In India, there appeared to be a challenge stumping local entrepreneurs: all attempts to bring the Kokum fruit from villages to nearby cities had failed. Being from a rural community, Shrikrishna wanted to get involved in agriculture and found this problem particularly compelling. He began doing his own research and he quickly discovered that all previous efforts failed because of a greedy middle man. He instantly wanted to create a better solution.
He did not know much about businesses, but he knew that he could use the Internet to try something radically different to promote inclusive economic growth, and level up to SDG 8. He created ConnectFarmer.com, an online marketplace to directly connect people to farmers who grow healthy food in villages. He was not just solving a distribution issue; he saw people getting sick from chemically-modified foods and he wanted to feed a cultural shift to address the scarcity of good food in cities.
He knew he needed to continue learning, to better himself and the new organization, so he searched for an online learning platform to fit his busy schedule. He found Philanthropy University and quickly took 5 courses.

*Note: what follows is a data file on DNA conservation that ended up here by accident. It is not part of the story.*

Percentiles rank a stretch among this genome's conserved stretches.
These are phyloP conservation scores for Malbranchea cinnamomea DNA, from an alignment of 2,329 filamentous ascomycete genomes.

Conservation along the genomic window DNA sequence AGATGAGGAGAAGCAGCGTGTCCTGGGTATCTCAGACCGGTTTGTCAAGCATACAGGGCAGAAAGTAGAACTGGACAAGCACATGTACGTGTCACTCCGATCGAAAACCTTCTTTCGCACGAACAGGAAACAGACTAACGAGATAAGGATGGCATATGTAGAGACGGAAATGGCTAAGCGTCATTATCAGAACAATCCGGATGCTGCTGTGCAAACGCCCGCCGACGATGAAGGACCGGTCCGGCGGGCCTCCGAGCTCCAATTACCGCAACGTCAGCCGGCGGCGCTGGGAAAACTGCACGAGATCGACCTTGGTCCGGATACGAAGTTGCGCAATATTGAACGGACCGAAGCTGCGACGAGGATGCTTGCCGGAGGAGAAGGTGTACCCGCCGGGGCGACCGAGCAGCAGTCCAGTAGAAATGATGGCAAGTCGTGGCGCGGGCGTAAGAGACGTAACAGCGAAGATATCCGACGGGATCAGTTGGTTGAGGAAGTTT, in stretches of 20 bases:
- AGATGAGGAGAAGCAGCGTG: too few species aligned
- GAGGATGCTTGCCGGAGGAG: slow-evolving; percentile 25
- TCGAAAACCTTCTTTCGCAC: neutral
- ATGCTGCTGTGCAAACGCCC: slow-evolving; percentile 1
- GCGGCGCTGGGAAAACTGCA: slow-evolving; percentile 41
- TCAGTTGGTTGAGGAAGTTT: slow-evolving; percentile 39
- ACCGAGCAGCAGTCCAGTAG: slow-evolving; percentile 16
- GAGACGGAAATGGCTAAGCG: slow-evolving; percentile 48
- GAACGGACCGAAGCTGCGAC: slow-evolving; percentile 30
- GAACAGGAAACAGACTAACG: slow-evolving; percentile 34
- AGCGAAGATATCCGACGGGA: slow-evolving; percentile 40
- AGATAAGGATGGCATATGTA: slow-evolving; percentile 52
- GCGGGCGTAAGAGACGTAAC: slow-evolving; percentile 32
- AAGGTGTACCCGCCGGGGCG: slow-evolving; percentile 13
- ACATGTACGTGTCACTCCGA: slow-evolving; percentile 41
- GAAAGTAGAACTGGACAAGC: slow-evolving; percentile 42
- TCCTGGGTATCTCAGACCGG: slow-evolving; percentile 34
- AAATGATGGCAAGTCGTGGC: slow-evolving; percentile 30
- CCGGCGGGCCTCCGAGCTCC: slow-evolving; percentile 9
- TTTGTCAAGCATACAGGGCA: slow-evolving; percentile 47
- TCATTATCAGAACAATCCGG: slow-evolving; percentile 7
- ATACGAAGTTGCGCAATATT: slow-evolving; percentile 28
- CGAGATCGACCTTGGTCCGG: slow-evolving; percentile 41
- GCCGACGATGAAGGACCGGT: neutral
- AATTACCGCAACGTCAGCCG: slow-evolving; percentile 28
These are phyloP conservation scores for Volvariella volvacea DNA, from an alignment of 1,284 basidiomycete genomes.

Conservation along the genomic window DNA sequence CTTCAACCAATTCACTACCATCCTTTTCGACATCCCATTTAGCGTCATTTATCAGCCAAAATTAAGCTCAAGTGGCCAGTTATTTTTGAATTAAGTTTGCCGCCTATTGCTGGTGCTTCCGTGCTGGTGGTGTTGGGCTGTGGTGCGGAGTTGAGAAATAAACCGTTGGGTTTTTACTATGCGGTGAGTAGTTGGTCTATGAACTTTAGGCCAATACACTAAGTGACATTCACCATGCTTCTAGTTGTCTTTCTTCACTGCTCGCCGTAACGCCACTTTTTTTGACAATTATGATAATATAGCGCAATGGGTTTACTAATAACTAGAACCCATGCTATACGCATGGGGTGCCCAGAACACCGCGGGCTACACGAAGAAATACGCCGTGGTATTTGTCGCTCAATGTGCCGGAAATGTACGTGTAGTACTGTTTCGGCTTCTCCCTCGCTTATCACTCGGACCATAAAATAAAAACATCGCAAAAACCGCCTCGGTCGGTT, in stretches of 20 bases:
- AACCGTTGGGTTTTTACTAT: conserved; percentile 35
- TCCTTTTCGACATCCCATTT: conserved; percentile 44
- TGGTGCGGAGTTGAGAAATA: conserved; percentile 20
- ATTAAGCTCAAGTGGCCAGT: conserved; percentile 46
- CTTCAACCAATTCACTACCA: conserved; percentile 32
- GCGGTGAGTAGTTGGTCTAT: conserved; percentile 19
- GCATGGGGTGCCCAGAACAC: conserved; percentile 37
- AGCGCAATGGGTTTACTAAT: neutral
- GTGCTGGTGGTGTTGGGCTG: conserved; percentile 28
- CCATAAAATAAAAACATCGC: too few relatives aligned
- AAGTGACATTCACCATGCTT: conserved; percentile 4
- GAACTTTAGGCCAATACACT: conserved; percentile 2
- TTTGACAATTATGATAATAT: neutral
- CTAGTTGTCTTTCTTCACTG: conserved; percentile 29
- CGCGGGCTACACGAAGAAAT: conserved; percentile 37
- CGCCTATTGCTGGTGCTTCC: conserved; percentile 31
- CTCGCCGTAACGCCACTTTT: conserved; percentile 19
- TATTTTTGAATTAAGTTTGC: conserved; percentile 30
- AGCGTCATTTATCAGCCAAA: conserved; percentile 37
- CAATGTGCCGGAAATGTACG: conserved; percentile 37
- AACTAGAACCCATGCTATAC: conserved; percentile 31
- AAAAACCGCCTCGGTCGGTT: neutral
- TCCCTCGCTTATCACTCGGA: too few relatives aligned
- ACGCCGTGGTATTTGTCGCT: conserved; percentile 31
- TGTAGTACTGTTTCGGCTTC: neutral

He also began to form friendships with other learners on the platform. Through discussions, he learned that other grassroots social enterprises were also using online marketplaces to make an impact. Discussions helped to better pinpoint problems and understand what he should do. He said that these types of support systems are difficult to access in rural places; online ecosystems like Philanthropy University brought knowledge and resources together.
Shrikrishna says that knowledge is unlimited and always updating. If you learn daily, then you catch up but since you are in a business, you cannot take a lecture or classes everyday in a traditional academic setting. “Philanthropy University saves your time and money,” he says. “You can learn the latest thing and also gain the network, which is very important. That is why I joined Philanthropy University.”